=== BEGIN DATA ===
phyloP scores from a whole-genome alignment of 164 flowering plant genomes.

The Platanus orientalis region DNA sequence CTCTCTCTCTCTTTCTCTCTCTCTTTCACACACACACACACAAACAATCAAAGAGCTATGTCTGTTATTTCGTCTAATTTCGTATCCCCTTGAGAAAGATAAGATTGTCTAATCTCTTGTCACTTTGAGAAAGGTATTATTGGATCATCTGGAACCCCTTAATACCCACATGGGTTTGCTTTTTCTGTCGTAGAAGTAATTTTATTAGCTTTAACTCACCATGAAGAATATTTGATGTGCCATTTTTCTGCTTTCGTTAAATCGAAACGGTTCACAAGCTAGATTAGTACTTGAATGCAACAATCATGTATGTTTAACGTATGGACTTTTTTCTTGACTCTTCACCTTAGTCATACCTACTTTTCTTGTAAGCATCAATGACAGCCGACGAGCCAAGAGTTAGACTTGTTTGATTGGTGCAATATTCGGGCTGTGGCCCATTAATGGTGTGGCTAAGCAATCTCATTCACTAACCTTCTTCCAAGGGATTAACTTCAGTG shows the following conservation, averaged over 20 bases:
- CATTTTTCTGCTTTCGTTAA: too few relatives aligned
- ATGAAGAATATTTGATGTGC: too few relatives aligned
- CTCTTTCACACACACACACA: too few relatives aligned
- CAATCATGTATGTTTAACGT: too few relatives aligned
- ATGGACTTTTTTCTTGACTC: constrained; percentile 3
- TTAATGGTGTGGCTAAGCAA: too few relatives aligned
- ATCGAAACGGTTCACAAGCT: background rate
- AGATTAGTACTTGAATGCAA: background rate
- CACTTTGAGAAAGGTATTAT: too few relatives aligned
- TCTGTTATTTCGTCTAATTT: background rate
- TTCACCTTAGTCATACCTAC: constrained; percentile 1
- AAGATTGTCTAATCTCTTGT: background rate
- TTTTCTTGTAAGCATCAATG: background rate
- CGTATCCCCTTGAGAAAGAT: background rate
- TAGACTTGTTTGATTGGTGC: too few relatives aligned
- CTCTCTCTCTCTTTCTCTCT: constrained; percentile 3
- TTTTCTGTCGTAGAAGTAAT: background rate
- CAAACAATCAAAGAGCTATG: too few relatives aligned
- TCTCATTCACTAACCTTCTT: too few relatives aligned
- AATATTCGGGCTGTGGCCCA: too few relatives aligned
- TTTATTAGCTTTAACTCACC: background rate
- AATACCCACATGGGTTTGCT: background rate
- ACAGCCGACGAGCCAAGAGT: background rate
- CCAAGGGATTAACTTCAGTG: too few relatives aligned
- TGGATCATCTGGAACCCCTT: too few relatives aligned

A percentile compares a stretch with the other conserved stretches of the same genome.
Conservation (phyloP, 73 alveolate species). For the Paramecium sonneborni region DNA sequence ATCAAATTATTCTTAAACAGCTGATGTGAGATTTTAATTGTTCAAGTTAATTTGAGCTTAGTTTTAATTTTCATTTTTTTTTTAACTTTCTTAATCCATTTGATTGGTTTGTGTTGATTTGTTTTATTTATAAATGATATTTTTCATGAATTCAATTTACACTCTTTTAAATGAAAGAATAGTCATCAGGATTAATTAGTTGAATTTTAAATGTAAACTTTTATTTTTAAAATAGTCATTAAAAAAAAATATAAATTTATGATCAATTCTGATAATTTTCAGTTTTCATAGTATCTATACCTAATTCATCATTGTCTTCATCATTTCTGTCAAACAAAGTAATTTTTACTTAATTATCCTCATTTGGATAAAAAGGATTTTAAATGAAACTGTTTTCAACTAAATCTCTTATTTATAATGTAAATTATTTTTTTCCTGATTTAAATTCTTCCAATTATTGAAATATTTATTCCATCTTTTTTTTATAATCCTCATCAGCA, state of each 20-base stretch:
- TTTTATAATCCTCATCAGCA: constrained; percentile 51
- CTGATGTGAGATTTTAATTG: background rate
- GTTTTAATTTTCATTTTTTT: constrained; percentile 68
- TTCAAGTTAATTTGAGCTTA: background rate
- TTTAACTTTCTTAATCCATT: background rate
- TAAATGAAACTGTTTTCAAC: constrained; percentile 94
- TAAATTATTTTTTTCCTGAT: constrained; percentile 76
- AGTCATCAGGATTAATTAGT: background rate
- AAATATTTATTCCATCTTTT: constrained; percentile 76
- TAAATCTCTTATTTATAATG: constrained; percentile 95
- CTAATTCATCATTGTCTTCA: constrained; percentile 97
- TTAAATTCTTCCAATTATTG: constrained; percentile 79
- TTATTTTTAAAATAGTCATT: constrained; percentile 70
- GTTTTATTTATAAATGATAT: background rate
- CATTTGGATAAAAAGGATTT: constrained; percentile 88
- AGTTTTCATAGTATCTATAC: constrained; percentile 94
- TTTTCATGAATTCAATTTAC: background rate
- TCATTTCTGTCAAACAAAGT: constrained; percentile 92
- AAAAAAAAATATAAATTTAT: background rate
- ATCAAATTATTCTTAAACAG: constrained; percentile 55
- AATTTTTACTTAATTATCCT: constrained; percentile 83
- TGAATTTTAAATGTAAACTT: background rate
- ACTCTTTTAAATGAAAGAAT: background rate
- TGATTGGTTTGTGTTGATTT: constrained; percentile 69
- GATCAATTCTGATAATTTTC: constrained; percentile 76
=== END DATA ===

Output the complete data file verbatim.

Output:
phyloP scores from a whole-genome alignment of 164 flowering plant genomes.

The Platanus orientalis region DNA sequence CTCTCTCTCTCTTTCTCTCTCTCTTTCACACACACACACACAAACAATCAAAGAGCTATGTCTGTTATTTCGTCTAATTTCGTATCCCCTTGAGAAAGATAAGATTGTCTAATCTCTTGTCACTTTGAGAAAGGTATTATTGGATCATCTGGAACCCCTTAATACCCACATGGGTTTGCTTTTTCTGTCGTAGAAGTAATTTTATTAGCTTTAACTCACCATGAAGAATATTTGATGTGCCATTTTTCTGCTTTCGTTAAATCGAAACGGTTCACAAGCTAGATTAGTACTTGAATGCAACAATCATGTATGTTTAACGTATGGACTTTTTTCTTGACTCTTCACCTTAGTCATACCTACTTTTCTTGTAAGCATCAATGACAGCCGACGAGCCAAGAGTTAGACTTGTTTGATTGGTGCAATATTCGGGCTGTGGCCCATTAATGGTGTGGCTAAGCAATCTCATTCACTAACCTTCTTCCAAGGGATTAACTTCAGTG shows the following conservation, averaged over 20 bases:
- CATTTTTCTGCTTTCGTTAA: too few relatives aligned
- ATGAAGAATATTTGATGTGC: too few relatives aligned
- CTCTTTCACACACACACACA: too few relatives aligned
- CAATCATGTATGTTTAACGT: too few relatives aligned
- ATGGACTTTTTTCTTGACTC: constrained; percentile 3
- TTAATGGTGTGGCTAAGCAA: too few relatives aligned
- ATCGAAACGGTTCACAAGCT: background rate
- AGATTAGTACTTGAATGCAA: background rate
- CACTTTGAGAAAGGTATTAT: too few relatives aligned
- TCTGTTATTTCGTCTAATTT: background rate
- TTCACCTTAGTCATACCTAC: constrained; percentile 1
- AAGATTGTCTAATCTCTTGT: background rate
- TTTTCTTGTAAGCATCAATG: background rate
- CGTATCCCCTTGAGAAAGAT: background rate
- TAGACTTGTTTGATTGGTGC: too few relatives aligned
- CTCTCTCTCTCTTTCTCTCT: constrained; percentile 3
- TTTTCTGTCGTAGAAGTAAT: background rate
- CAAACAATCAAAGAGCTATG: too few relatives aligned
- TCTCATTCACTAACCTTCTT: too few relatives aligned
- AATATTCGGGCTGTGGCCCA: too few relatives aligned
- TTTATTAGCTTTAACTCACC: background rate
- AATACCCACATGGGTTTGCT: background rate
- ACAGCCGACGAGCCAAGAGT: background rate
- CCAAGGGATTAACTTCAGTG: too few relatives aligned
- TGGATCATCTGGAACCCCTT: too few relatives aligned

A percentile compares a stretch with the other conserved stretches of the same genome.
Conservation (phyloP, 73 alveolate species). For the Paramecium sonneborni region DNA sequence ATCAAATTATTCTTAAACAGCTGATGTGAGATTTTAATTGTTCAAGTTAATTTGAGCTTAGTTTTAATTTTCATTTTTTTTTTAACTTTCTTAATCCATTTGATTGGTTTGTGTTGATTTGTTTTATTTATAAATGATATTTTTCATGAATTCAATTTACACTCTTTTAAATGAAAGAATAGTCATCAGGATTAATTAGTTGAATTTTAAATGTAAACTTTTATTTTTAAAATAGTCATTAAAAAAAAATATAAATTTATGATCAATTCTGATAATTTTCAGTTTTCATAGTATCTATACCTAATTCATCATTGTCTTCATCATTTCTGTCAAACAAAGTAATTTTTACTTAATTATCCTCATTTGGATAAAAAGGATTTTAAATGAAACTGTTTTCAACTAAATCTCTTATTTATAATGTAAATTATTTTTTTCCTGATTTAAATTCTTCCAATTATTGAAATATTTATTCCATCTTTTTTTTATAATCCTCATCAGCA, state of each 20-base stretch:
- TTTTATAATCCTCATCAGCA: constrained; percentile 51
- CTGATGTGAGATTTTAATTG: background rate
- GTTTTAATTTTCATTTTTTT: constrained; percentile 68
- TTCAAGTTAATTTGAGCTTA: background rate
- TTTAACTTTCTTAATCCATT: background rate
- TAAATGAAACTGTTTTCAAC: constrained; percentile 94
- TAAATTATTTTTTTCCTGAT: constrained; percentile 76
- AGTCATCAGGATTAATTAGT: background rate
- AAATATTTATTCCATCTTTT: constrained; percentile 76
- TAAATCTCTTATTTATAATG: constrained; percentile 95
- CTAATTCATCATTGTCTTCA: constrained; percentile 97
- TTAAATTCTTCCAATTATTG: constrained; percentile 79
- TTATTTTTAAAATAGTCATT: constrained; percentile 70
- GTTTTATTTATAAATGATAT: background rate
- CATTTGGATAAAAAGGATTT: constrained; percentile 88
- AGTTTTCATAGTATCTATAC: constrained; percentile 94
- TTTTCATGAATTCAATTTAC: background rate
- TCATTTCTGTCAAACAAAGT: constrained; percentile 92
- AAAAAAAAATATAAATTTAT: background rate
- ATCAAATTATTCTTAAACAG: constrained; percentile 55
- AATTTTTACTTAATTATCCT: constrained; percentile 83
- TGAATTTTAAATGTAAACTT: background rate
- ACTCTTTTAAATGAAAGAAT: background rate
- TGATTGGTTTGTGTTGATTT: constrained; percentile 69
- GATCAATTCTGATAATTTTC: constrained; percentile 76